Kristallnacht, also to referred to as the Night of Broken Glass, and also Reichskristallnacht, Pogromnacht, and Novemberpogrome, was a pogrom or series of attacks against Jews throughout Nazi Germany and parts of Austria on November 9–10, 1938.
Jewish homes were ransacked, as were shops, towns and villages, as SA Stormtroopers and civilians destroyed buildings with sledgehammers. Around 1,668 synagogues were ransacked, and 267 set on fire. In Vienna alone 95 synagogues or houses of prayer were destroyed.
Martin Gilbert writes that no event in the history of German Jews between 1933 and 1945 was so widely reported as it was happening, and the accounts from the foreign journalists working in Germany sent shock waves around the world. The Times wrote at the time: “No foreign propagandist bent upon blackening Germany before the world could outdo the tale of burnings and beatings, of blackguardly assaults on defenseless and innocent people, which disgraced that country yesterday.” (Source)
The day after the attacks, on November 11, 1938, both Hitler and his propaganda minister, Joseph Goebbels, appeared at a press conference for foreign correspondents in Munich. There Goebbels announced, “We shed not a tear for them [the Jews.]” He went on to comment on the destruction of synagogues saying, “They stood in the way long enough. We can use the space made free more usefully than as Jewish fortresses.”
“Kristallnacht” provided the Nazi government with an opportunity at last to totally remove Jews from German public life. It was the culminating event in a series of anti-Semitic policies set in place since Hitler took power in 1933. Within a week, the Nazis had circulated a letter declaring that Jewish businesses could not be reopened unless they were to be managed by non-Jews. On November 15th, Jewish children were barred from attending school, and shortly afterwards the Nazis issued the “Decree on Eliminating the Jews from German Economic Life,” which prohibited Jews from selling goods or services anywhere, from engaging in crafts work, from serving as the managers of any firms, and from being members of cooperatives. In addition, the Nazis determined that the Jews should be liable for the damages caused during “Kristallnacht.” “The Decree on the Penalty Payment by Jews Who Are German Subjects” also imposed a one-billion mark fine on the Jewish community, supposedly an indemnity for the death of vom Rath.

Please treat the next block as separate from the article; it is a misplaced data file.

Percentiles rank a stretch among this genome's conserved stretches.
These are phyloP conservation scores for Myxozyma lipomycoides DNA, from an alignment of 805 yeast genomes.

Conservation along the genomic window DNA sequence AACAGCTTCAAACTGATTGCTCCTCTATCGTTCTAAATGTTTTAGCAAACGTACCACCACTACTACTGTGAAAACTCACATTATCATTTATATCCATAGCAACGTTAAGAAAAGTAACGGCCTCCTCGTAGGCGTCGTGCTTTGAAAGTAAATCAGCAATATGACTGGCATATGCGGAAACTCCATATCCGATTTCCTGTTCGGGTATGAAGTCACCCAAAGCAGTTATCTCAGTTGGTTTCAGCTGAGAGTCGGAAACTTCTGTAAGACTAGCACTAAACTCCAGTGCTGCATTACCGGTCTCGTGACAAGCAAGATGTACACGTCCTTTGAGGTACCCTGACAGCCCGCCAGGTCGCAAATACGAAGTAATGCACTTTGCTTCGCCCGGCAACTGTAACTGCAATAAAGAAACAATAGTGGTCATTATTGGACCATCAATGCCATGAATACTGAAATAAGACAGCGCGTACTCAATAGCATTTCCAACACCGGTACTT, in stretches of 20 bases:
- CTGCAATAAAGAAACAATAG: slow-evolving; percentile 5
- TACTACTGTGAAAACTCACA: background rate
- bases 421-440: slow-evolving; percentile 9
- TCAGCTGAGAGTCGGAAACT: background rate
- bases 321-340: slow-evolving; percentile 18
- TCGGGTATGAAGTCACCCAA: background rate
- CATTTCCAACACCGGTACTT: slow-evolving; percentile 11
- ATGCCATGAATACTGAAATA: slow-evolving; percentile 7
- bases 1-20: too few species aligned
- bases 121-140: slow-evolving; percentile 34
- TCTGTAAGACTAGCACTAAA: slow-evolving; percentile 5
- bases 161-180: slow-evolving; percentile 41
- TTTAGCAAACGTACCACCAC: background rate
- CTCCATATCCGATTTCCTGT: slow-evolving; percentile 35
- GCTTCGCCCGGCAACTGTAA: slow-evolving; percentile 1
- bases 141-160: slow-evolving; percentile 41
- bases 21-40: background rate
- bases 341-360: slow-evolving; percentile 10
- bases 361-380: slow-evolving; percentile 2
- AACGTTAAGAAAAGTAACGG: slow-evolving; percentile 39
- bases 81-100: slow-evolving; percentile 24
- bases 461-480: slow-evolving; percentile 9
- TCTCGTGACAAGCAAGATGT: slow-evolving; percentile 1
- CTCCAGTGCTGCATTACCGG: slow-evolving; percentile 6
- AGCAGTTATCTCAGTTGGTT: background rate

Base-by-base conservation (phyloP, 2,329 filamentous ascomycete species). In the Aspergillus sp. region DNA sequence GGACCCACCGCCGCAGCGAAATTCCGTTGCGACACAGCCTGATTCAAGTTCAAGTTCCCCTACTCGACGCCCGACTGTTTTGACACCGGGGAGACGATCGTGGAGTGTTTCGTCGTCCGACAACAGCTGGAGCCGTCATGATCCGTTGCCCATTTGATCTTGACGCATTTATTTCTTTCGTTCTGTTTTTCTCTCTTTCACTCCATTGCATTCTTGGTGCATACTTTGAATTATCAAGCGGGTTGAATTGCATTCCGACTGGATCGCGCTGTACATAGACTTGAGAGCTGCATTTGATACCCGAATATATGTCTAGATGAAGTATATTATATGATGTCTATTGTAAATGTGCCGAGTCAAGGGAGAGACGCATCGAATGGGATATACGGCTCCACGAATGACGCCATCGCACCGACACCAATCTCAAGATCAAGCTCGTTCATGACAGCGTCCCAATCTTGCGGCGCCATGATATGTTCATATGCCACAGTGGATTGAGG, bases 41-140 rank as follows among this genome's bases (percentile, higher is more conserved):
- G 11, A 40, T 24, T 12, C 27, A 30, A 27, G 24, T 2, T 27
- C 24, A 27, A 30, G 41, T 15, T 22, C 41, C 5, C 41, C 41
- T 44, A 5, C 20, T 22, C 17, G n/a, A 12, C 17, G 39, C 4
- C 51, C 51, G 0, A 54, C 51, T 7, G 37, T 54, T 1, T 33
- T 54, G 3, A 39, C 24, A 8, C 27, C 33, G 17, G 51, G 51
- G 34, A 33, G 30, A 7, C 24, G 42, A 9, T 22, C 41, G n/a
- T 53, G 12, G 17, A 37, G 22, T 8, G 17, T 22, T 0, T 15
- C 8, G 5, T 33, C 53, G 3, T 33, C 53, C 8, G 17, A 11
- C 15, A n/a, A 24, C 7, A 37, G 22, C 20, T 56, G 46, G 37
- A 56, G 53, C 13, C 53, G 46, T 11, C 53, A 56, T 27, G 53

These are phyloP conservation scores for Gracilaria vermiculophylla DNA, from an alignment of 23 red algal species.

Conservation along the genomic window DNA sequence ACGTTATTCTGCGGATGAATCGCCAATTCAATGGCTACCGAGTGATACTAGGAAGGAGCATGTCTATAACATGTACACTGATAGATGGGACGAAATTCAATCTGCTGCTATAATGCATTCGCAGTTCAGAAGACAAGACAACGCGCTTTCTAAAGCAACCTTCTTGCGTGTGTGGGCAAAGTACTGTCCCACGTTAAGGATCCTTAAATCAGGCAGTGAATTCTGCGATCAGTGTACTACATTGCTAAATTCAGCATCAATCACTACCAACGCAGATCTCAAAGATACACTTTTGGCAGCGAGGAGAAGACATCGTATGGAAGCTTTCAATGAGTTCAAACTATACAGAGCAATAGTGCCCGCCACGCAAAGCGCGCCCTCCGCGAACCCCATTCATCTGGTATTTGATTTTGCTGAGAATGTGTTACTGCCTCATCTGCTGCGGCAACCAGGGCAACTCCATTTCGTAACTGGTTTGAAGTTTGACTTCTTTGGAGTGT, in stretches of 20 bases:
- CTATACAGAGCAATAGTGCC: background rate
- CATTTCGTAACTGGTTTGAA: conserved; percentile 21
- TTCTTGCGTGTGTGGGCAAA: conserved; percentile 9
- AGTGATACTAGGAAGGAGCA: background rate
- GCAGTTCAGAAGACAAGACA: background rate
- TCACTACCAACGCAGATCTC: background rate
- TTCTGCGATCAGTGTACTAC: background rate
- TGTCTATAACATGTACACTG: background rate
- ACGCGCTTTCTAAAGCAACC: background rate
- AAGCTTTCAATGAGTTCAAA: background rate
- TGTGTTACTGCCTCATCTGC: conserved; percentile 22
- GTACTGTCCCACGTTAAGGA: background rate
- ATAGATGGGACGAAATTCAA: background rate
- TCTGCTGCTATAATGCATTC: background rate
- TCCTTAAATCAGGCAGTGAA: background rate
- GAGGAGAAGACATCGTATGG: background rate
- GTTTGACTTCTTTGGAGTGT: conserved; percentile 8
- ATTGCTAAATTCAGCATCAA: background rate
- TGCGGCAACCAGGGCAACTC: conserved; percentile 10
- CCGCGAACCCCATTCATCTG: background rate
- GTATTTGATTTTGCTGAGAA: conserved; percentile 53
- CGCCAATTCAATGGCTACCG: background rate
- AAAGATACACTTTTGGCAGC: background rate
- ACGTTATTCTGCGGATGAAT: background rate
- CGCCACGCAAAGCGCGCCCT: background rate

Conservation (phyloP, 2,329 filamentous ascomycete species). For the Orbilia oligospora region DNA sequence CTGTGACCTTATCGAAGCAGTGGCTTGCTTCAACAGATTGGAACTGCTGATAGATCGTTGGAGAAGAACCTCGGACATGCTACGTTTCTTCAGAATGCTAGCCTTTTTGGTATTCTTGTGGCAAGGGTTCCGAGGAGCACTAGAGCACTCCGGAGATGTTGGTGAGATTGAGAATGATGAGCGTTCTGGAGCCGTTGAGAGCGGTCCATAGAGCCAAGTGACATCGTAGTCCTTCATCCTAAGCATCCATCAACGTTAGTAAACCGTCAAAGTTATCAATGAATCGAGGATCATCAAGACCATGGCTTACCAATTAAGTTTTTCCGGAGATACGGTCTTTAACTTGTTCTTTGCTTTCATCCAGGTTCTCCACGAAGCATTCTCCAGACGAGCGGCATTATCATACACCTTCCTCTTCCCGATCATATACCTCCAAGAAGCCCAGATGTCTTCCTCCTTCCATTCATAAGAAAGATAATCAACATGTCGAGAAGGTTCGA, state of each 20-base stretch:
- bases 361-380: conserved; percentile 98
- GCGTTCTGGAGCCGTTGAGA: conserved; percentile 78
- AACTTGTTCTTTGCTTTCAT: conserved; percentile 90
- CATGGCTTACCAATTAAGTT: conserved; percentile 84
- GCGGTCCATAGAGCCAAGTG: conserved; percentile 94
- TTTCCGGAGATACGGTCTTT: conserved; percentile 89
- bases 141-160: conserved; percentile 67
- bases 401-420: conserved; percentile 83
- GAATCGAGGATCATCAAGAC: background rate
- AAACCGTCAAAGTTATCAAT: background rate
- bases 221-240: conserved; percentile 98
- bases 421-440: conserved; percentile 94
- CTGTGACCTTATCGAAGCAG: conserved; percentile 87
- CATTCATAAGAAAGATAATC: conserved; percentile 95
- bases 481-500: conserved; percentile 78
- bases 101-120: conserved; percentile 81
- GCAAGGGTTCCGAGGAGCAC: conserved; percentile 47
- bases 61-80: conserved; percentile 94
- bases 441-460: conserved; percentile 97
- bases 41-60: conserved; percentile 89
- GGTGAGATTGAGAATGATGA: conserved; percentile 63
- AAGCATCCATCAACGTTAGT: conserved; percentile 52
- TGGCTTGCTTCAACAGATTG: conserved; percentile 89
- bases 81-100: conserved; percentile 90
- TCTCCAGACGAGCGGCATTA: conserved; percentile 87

Although the atrocities perpetrated during the Night of Broken Glass did arouse outrage in Western Europe and the United States, little concrete action was taken to help the Jews of Germany. At a press conference on November 15th, President Roosevelt said, “The news of the past few days from Germany has deeply shocked public opinion in the United States… I myself could scarcely believe that such things could occur in a 20th century civilization.” The president also instructed that the 12,000-15,000 refugees already in the U.S. on temporary visitor visas could remain in the country indefinitely. (Source)
Spectators standing upon couches, tables and chairs to get even a glimpse of the Versailles Treaty being signed, France, 1919
Here’s Sir James Headlam-Morley’s account on the signing:
“There was very little ceremony or dignity. The plenipotentiaries all walked in casually with the crowd… When they were all seated, the German delegates were brought in; they passed close to me; they looked like prisoners being brought in for sentence… The Gernabs signed first and then all the other delegates… When the signing was finished, the session was closed, and the Germans were escorted out again like prisoners who had received their sentence. Nobody got up or took any notice of them, and there was no suggestion that, the peace having been signed, any change of attitude was to be begun. Looking back, the whole impression seems to me, from a political point of view, to be disastrous… As a matter of fact, what was really being done was not merely to make peace with germany, but to sign the Covenant of the Leage of Nations, but of this no one seemed to think… Just the necessary note of reconciliation, of hope, of a change of view, was entirely wanting.”
Source: Osiander, A. (1995). The States System of Europe, 1640-1990: Peacekeeping and the Conditions of International Stability. New York: Oxford University Press. Page 304.